Other Physical Health Benefits Resulting from Humor and Laughter
Paul McGhee, PhD
"There ain't much fun in medicine, but there's a heck of a lot of medicine in fun."
Many Americans have gotten caught up in the jogging, aerobics, and jazzercize crazes in recent years. If you hate to run or go to the gym to work out, laughter may be the exercise program you've been looking for. It's fun, requires no special training, shoes, or clothes. You don't even have to leave your couch or office to do it. And it takes no extra time from whatever you're already doing.
The next time you're having a good belly laugh, force yourself to laugh harder and longer than you normally do. Then put your hand over your heart when you stop laughing. You'll see that your heart is beating faster, even after 15-20 seconds of laughter. It will remain elevated for 3-5 minutes. This has caused some to refer to laughter as "internal jogging." You can give your heart a good workout several times a day, just by laughing. One physician noted that his patients who say they laugh regularly have lower resting heart rates. While this is no substitute for real exercise, many seniors and bed-ridden patients don't have the option of other forms of physical exercise. For them, laughter is FUNdamental to good cardiac conditioning.
Surprisingly little research has been conducted on the effect of laughter on blood presssure. As your heart beats more rapidly during laughter, it pumps more blood through your system, producing the familiar flushed cheeks. Not surprisingly, blood pressure increases during laughter, with larger increases corresponding to more intense and longer-lasting laughs. If this were a lasting increase, it might point to a harmful effect of laughter. When laughter stops, however, blood pressure may drop drop slightly below the level shown before the laughter started.1 This drop below the pre-laughter baseline is short-lived, however, so it's not clear whether regular laughter helps keep blood pressure within manageable limits--even though this is an effect one might expect..
There is some evidence that the relationship between blood pressure and humor may be different for men and women.2 Women who score higher on measures of sense of humor have been shown to have lower blood pressure than low sense of humor women, suggesting that a good sense of humor does help protect them against hypertension. A better sense of humor in this study, however, did not reduce the amount of blood pressure elevation among women during stressful situations. Men with higher humor scores did not show the generally lower blood pressure levels showed by women, but a better sense of humor did reduce the extent of their blood pressure increase under stress. More research will be required to sort these differences out, but these findings indicate that humor does offer some protection against the harmful effects of elevated blood pressure for both sexes.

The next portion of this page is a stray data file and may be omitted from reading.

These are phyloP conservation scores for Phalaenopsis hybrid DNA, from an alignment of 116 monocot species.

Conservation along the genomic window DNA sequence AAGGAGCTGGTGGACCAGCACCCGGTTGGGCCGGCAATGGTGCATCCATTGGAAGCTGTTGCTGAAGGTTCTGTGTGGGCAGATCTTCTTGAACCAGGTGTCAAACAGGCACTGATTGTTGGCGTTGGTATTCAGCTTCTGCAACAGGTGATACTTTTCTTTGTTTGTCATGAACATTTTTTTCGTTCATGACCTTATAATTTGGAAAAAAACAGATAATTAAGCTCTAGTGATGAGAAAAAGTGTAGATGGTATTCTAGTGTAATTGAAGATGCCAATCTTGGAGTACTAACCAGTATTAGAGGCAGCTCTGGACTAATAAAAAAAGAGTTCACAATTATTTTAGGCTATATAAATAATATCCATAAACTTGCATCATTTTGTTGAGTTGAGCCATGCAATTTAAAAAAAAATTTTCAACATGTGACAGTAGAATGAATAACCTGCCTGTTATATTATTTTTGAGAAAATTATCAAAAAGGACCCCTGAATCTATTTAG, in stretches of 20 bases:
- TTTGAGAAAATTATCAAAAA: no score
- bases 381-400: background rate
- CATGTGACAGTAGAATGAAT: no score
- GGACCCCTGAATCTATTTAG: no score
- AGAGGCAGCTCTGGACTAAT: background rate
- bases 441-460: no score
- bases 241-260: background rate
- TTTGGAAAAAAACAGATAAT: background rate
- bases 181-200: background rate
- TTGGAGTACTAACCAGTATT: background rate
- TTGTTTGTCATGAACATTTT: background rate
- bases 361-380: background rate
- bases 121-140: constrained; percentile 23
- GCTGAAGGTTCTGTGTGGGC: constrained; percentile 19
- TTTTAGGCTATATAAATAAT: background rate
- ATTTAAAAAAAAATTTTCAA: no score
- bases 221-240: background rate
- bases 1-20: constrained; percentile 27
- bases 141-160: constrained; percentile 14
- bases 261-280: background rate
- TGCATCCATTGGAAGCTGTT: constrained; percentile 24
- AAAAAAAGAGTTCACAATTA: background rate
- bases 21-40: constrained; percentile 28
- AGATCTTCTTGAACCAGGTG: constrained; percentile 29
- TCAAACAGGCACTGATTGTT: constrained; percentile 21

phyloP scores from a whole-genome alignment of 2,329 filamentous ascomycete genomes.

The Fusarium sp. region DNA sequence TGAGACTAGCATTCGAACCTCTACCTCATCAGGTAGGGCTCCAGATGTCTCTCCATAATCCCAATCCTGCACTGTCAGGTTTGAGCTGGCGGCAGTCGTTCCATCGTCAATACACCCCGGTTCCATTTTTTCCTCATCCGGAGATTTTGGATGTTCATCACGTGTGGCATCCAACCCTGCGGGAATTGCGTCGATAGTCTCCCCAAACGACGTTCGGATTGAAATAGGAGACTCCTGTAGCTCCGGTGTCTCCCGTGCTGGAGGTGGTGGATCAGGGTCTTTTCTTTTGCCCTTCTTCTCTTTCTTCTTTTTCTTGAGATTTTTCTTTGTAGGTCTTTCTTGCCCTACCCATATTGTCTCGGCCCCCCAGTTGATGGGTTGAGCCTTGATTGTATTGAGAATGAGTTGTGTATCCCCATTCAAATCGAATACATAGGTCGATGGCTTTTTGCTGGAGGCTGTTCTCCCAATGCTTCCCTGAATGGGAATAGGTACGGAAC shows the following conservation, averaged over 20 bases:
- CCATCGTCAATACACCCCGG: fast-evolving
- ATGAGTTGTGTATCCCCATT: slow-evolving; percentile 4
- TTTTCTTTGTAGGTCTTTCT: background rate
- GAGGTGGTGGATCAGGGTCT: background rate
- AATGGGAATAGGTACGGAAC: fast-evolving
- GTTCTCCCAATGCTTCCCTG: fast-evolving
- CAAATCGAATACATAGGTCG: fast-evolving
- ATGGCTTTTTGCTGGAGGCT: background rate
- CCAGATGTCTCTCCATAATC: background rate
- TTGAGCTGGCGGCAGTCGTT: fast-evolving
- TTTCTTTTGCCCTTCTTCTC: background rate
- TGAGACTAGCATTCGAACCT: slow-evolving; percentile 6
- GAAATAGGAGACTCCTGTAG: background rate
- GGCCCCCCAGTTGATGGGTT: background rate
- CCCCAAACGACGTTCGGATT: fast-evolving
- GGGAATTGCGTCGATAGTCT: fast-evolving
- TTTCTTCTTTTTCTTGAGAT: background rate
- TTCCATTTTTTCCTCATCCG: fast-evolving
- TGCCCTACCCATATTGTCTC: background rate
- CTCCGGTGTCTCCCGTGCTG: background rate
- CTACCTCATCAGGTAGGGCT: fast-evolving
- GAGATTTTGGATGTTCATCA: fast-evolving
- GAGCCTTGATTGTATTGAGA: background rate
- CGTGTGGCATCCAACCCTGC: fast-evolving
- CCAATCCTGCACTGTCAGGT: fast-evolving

In connection with job-related stress, individuals in higher-level occupations may want to make a special effort to improve their humor skills, since recent research has shown that the amount of stress-related elevation in blood pressure appears to be greater among those with higher-level jobs.3 Among African Americans, hypertension was greater among higher-level occupations in general--regardless of the stress of the moment.4
Laughter triggers a peculiar respiratory pattern which offers health benefits for certain individuals. In normal relaxed breathing, there is a balance between the amount of air you take in and breathe out. The problem is that when you are not breathing deeply, a considerable amount of residual air remains in the lungs. When you're under stress, breathing becomes even shallower and more rapid, reducing the amount of oxygen taken in and producing a still greater amount of residual air. This breathing also occurs more from the chest, instead of the diaphragm. (Relaxation techniques emphasize the importance of breathing from the diaphragm.) As this residual air stays in the lungs for longer periods of time, its oxygen content drops and the level of water vapor and carbon dioxide increases.5 The health risk here arises for individuals prone to respiratory difficulties, since the increased water vapor creates a more favorable environment for bacterial growth and pulmonary infection.